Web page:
I hope that you are writing this all down. Anyway, Miller was moved to the Raven’s active roster where he was promptly waived. Passing waivers, Miller once again was assigned to the Ravens practice squad.
A puzzling series of events. Not even the Bozo Decoder Ring could foretell the outcome. It kept flashing "square peg" on it’s micro-clown bionic screen.
Mayhew signed Miller off the Ravens practice squad, and Miller was promptly added to the active roster, where CBs were dropping like flies.
Whew! What a wild ride for an undrafted free agent, eh?
Miller played pretty well for the Lions in the four games where he saw some action, but I suspect that he will be moving on in 2011. That is, unless Miller finds some serious mojo.
"Hey! Has anyone seen Miller’s mojo?"
"LoJack" is definitely one of my "pet cats". I shall endeavor to be impartial, but I know that I’m gonna go "TILT" on Jackson, while channeling a hot serving of cornbread, and hopium laced Kool-Aid.
"Honey, is it time for my meds?"
Ah, that’s better. Where was I? Oh yeah, Lawrence Jackson.
Jackson was the first round (28th overall) draft pick of the Seahawks in 2008. As usual, defensive ends were at a premium in the draft. Jackson was selected behind Chris Long, Vernon Gholston, and Derrick Harvey in an extremely thin DE draft class.
Now, I think that you would agree that this isn’t the most intimidating class of first round DEs in recent years. Nevertheless, Jackson was taken with first round money.
I would be remiss not to point out that Cliff Avril was selected in the third round (92nd overall) by the Lions.
Jackson’s rookie season was largely FUBAR. Two sacks in 16 games for a first round stud?
C’mon, man? What’s up with that?
The rumblings in the Seahawks blogosphere were ominus. Was Jackson going to be lame duck GM/head coach Mike Holmgren’s final draft bust?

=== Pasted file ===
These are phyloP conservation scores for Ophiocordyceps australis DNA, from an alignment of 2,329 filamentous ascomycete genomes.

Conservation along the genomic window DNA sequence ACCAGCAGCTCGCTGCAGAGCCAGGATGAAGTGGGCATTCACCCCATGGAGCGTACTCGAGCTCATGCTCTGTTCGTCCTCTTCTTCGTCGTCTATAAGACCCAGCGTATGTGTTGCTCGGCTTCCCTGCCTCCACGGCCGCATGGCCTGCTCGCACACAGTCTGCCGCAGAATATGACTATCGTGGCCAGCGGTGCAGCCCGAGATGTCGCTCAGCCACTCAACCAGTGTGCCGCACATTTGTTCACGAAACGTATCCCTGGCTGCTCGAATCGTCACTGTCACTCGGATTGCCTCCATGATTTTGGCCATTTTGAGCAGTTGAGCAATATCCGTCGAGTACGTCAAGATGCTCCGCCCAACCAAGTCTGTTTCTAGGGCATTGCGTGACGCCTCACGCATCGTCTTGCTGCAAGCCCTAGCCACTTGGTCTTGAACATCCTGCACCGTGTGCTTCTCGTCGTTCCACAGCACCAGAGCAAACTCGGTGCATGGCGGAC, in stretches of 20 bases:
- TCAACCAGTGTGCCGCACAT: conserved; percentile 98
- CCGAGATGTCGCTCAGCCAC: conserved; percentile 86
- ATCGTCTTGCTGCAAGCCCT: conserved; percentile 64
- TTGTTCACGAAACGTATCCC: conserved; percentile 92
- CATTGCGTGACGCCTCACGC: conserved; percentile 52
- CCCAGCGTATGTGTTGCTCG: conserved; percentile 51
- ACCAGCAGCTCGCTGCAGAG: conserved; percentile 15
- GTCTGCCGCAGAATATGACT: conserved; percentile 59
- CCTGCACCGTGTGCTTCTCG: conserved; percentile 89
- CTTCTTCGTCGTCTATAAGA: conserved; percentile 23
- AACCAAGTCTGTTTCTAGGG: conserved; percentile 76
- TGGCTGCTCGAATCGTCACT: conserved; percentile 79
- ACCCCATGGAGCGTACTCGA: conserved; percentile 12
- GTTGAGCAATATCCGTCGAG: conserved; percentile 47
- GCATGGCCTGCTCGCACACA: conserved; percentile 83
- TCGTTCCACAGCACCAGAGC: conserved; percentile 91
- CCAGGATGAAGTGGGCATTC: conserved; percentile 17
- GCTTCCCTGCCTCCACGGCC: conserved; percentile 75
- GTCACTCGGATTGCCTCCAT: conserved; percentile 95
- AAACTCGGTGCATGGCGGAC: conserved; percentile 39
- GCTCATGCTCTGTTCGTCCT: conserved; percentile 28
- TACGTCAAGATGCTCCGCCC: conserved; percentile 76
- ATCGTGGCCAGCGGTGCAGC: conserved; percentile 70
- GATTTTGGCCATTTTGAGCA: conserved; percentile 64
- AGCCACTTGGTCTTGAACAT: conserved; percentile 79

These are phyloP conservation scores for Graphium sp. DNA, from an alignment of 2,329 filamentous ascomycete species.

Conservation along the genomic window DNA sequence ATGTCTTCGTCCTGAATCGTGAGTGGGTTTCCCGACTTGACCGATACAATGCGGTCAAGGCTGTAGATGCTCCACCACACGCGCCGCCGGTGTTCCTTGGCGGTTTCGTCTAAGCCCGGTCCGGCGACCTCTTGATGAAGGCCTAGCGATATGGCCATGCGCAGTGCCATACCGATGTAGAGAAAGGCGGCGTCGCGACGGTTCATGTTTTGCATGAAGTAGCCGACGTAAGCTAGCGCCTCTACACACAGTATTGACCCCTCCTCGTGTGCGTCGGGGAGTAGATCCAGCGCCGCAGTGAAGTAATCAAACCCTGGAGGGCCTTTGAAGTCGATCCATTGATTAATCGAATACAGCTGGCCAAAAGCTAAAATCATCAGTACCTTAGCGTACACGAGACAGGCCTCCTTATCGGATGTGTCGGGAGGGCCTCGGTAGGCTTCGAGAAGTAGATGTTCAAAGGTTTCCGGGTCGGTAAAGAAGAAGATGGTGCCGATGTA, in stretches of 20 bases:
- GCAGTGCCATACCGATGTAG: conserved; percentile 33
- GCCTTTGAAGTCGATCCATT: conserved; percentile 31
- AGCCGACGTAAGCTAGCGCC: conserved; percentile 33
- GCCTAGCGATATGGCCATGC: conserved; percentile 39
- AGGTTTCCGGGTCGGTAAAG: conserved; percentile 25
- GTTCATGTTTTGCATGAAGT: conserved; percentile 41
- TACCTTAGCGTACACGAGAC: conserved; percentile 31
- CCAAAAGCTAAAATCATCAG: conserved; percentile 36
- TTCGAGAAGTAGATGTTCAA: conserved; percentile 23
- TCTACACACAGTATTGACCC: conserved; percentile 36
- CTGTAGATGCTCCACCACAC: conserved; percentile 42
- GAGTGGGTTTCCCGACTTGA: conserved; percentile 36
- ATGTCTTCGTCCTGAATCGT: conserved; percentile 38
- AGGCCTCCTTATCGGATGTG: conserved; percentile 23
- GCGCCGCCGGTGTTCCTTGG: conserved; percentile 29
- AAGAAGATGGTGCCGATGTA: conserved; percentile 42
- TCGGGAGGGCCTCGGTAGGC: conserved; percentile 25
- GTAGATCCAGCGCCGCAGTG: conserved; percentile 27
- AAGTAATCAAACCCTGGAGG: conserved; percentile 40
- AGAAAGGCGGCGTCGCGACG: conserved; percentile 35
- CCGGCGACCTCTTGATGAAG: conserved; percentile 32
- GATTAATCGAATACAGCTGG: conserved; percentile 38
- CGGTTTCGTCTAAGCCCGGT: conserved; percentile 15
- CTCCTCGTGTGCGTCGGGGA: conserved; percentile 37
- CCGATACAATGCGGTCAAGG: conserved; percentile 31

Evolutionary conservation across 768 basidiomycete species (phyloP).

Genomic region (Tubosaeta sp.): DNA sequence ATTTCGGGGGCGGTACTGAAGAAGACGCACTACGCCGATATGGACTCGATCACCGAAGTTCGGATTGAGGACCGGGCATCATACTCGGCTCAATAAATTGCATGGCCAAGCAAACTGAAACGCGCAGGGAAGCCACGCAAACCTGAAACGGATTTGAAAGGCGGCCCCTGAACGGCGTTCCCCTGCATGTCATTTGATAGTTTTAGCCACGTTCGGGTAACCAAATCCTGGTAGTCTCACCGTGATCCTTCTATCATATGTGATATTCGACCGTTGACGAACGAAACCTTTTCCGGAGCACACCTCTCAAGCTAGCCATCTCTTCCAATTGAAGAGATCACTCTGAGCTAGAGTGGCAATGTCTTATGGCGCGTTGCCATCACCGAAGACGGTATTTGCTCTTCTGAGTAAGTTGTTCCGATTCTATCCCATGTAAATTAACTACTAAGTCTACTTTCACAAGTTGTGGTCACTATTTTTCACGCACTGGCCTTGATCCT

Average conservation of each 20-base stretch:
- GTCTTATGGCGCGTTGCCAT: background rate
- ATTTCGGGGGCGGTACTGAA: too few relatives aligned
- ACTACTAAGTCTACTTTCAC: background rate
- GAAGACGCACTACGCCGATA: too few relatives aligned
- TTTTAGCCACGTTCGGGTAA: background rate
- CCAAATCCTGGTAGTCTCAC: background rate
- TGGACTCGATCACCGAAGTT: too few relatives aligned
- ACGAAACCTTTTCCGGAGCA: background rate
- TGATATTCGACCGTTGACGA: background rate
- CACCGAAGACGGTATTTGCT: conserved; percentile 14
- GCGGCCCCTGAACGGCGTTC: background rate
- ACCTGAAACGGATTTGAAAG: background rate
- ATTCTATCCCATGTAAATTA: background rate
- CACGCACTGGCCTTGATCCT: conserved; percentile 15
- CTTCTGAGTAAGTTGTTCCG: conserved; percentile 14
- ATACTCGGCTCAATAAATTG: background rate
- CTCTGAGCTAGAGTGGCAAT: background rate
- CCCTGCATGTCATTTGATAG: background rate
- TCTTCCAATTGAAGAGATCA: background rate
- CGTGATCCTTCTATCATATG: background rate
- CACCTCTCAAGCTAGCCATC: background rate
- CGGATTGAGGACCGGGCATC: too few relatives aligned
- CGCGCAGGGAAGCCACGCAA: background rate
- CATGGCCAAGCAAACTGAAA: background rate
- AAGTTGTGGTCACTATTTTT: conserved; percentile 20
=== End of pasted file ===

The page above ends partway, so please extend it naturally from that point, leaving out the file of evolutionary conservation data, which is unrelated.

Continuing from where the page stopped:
Jackson made some incremental improvement in 2009, but Seattle had tired of the lack of output from Jackson, who was being referred to as a "diva" in the media. There are few things worse than having the diva tag put on you.
Oh, how the mighty have fallen. Jackson got a square peg tattoo on his left forearm. OK, I made that up, but the writing was on the wall when Pete Carroll took the reins in Seattle.
Jackson must have felt a deep sense of betrayal when his college head coach traded him to Detroit for a sixth round draft pick in 2011. What in the world were they thinking?
Were the Seahawks right? Was Jackson truly a first round bust?
Jackson would be the third former Seahawk starter to join the Lions in 2010, and go on to play a prominent role in the Lions resurgence.
Memo to Pete Carroll: On the behalf of Lions fans everywhere, I’d like to thank you for your largesse. OG Rob Sims, WR Nate Burleson, and DE Lawrence Jackson have performed much better than your lame expectations. Can we pick our own players off your roster this year? No, wait, we would rather that you pick them, Pete. Not even St. Martin could do a better job of finding Lions starters than you.
Yes, it seems that the Seattle Seahawks are the de facto Detroit Lions farm club. One could argue that Mayhew sends Seattle’s draft picks to the podium.
"We gotcha covered, Pete!"
Back to Jackson. He joined the Lions in mid August. The training camp sessions where I eyeballed him were like "What the f…?"
"Who IS this guy?"
Jackson brought his lunch bucket to work every day. Inside, there were two huge chips that he inserted under his shoulder pads. The assistant coaches had to carry a whip, a chair, and a gun to keep Jackson under control when he got into frequent altercations with the offensive linemen in the African heat of training camp.
One such episode occurred in a vanilla, quasi contact training camp drill where Jackson absolutely blew up LT Jason Fox. Fox, and LG Rob Sims (Jackson’s old Seattle teammate) went after Jackson with malice aforethought. Jackson held his ground admirably against 600 + pounds of bad intentions.